Equality and diversity is about more than a policy. It is about living and breathing our values and ensuring that our commitment to equality, diversity, inclusion and social mobility is at the heart of the way we work, the employers we are and the services we buy.
We have a number of initiatives to help
improve this approach, including:
We embrace flexible working and a flexi time policy for our fee earners so that whatever life looks like, our people can work as they need to.
Family friendly policies including enhanced maternity, paternity and parental pay.
A work force that reflects our community
We are a signatory to the Law Society’s Diversity and Inclusion Charter, as part of which we monitor and report on our diversity data.
All staff have mandatory annual equality and diversity training.
1 with a disability
as defined by the Equalities Act
3 limited a little
38 no limitations
*These results are based on the Workforce Data made to the SRA in 2019, not all staff responded
Gender Pay Gap
What is the Gender Pay Gap?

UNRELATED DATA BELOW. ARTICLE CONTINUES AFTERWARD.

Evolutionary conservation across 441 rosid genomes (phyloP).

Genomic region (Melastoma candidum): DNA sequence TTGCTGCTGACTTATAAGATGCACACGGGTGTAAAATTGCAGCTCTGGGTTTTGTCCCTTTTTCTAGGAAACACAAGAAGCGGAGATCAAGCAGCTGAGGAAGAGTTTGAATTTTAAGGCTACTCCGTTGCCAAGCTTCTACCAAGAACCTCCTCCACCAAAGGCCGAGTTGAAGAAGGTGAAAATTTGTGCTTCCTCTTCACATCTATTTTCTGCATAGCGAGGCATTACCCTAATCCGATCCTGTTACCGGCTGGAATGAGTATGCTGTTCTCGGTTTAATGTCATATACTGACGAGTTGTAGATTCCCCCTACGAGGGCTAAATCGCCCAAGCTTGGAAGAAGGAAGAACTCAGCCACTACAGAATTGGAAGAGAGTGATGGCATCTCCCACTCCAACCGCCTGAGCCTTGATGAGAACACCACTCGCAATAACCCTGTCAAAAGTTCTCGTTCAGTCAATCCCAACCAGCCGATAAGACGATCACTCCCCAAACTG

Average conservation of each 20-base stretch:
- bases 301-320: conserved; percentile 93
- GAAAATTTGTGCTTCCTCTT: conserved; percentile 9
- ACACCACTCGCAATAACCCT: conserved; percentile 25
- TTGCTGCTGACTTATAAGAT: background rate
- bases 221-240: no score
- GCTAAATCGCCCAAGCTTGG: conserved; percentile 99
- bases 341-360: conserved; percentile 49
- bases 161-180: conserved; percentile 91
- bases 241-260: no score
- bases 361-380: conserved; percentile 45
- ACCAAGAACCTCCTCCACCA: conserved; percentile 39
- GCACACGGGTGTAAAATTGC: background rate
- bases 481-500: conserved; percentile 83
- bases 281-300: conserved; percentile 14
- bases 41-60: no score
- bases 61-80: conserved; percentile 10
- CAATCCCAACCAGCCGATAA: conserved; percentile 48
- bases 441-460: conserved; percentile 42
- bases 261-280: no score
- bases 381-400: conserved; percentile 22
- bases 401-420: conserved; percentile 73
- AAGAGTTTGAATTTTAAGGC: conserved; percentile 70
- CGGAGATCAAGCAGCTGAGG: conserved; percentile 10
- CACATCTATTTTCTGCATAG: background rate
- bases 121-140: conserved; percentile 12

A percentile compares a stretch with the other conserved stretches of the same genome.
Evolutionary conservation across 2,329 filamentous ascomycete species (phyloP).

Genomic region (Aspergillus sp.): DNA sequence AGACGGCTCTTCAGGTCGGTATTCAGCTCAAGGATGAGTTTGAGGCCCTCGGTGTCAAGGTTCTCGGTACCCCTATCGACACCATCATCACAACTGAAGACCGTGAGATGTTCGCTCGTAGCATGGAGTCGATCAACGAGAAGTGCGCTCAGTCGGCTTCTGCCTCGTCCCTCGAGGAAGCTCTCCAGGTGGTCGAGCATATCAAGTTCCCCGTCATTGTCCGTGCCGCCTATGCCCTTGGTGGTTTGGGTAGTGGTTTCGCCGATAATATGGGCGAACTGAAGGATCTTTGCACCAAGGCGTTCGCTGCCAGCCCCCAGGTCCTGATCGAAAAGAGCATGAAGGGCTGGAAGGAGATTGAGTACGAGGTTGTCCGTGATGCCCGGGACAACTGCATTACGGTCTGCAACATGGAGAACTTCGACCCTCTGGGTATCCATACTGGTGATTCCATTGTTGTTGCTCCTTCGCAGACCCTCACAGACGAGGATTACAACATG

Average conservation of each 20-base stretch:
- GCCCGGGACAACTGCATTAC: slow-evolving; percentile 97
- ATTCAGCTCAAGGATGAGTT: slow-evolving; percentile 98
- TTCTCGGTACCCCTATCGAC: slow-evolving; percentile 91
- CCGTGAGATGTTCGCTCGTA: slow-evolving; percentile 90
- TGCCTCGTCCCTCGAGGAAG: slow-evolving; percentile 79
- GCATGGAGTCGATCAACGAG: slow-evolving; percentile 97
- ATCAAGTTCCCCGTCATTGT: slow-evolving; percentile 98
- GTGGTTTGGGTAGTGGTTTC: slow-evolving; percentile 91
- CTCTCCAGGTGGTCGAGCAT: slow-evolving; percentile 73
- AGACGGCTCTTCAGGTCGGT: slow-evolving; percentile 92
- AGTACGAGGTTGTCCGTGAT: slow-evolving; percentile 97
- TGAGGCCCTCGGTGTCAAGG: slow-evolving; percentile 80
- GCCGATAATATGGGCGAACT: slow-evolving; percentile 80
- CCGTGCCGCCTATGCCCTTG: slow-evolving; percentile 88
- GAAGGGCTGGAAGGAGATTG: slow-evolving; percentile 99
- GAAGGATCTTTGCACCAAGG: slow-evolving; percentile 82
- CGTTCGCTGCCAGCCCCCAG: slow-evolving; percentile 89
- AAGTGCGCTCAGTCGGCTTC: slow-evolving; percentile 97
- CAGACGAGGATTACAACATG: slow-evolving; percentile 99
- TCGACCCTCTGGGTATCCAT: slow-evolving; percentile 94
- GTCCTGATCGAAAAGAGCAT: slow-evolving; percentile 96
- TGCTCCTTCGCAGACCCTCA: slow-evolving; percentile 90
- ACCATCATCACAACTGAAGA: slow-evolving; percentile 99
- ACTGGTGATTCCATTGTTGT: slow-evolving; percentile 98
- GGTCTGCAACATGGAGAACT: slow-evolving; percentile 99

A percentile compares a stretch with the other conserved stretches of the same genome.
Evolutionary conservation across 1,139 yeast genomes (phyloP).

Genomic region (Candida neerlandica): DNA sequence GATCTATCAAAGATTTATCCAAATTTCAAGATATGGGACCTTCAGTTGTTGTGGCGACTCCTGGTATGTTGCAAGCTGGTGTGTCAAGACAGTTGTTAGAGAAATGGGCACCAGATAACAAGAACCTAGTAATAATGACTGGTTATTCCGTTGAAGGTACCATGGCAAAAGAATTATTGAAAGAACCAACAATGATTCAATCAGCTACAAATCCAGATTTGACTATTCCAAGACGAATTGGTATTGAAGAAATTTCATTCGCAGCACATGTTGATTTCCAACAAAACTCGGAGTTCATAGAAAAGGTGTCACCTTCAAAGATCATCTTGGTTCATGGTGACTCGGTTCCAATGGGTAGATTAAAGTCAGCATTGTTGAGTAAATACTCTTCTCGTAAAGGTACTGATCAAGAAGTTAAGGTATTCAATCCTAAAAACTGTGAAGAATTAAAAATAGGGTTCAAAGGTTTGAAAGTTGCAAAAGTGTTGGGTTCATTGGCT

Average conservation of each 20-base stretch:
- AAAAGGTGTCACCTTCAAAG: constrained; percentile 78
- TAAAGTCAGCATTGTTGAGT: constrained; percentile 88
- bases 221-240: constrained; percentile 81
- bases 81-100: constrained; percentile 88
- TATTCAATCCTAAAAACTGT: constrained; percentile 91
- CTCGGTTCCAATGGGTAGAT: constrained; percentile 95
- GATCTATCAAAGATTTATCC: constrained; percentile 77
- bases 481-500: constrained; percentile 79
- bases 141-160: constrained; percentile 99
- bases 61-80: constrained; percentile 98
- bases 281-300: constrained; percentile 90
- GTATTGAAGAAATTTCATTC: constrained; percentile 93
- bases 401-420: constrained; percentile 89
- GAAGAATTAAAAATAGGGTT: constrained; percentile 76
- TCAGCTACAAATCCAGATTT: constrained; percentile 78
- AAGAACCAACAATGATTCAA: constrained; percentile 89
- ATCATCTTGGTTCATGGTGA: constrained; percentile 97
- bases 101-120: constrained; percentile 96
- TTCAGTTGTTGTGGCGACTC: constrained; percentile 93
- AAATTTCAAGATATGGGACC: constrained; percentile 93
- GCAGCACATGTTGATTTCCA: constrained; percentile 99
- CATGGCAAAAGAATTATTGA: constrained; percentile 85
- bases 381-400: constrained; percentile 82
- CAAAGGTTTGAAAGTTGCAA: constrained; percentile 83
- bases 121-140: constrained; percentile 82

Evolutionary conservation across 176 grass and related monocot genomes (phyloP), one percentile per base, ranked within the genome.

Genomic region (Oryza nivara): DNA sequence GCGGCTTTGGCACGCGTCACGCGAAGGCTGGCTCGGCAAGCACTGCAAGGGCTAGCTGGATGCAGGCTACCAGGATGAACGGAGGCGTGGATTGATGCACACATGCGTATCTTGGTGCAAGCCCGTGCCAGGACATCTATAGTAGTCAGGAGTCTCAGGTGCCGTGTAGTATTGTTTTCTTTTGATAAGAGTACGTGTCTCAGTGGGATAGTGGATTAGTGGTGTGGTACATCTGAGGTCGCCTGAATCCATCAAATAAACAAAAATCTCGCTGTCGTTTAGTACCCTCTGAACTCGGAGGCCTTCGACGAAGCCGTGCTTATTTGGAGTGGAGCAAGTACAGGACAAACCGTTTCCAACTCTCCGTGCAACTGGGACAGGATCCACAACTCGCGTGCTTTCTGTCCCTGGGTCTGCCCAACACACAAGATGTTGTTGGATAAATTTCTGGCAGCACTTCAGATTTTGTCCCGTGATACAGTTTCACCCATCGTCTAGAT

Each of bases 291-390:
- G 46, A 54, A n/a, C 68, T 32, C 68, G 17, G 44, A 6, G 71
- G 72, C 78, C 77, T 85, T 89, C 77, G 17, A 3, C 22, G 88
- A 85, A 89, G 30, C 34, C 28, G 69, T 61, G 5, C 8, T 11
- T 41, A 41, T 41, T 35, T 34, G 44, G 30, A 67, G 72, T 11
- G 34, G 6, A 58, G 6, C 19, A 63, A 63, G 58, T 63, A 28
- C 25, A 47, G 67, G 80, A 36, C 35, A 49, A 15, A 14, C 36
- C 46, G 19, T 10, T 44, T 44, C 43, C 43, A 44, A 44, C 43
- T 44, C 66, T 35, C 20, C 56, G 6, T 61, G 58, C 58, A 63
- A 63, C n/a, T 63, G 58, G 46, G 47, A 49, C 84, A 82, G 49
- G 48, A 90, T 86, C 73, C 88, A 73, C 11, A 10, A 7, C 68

A gender pay gap is a measure of the difference in the average pay of men and women across an entire organisation, regardless of the nature or level of their work. It highlights the different number of men and women across all roles. It is different from an equal pay comparison, which involves a direct comparison of two people or groups of people carrying out the same work or work of equal value.
What is the difference between mean and median figures?
Median pay gap:
The difference between midpoints in the ranges of hourly earnings of men and women. It takes all salaries and orders them from lowest to highest and picks the middle salary.
Mean pay gap:
The other measure is the mean gender pay gap, which shows the difference in average hourly rate of pay between men and women. This is also affected by the different numbers of men and women in different roles.
*The average median gender pay gap for the 25 largest UK firms (by revenue) is 20% (7 August 2018)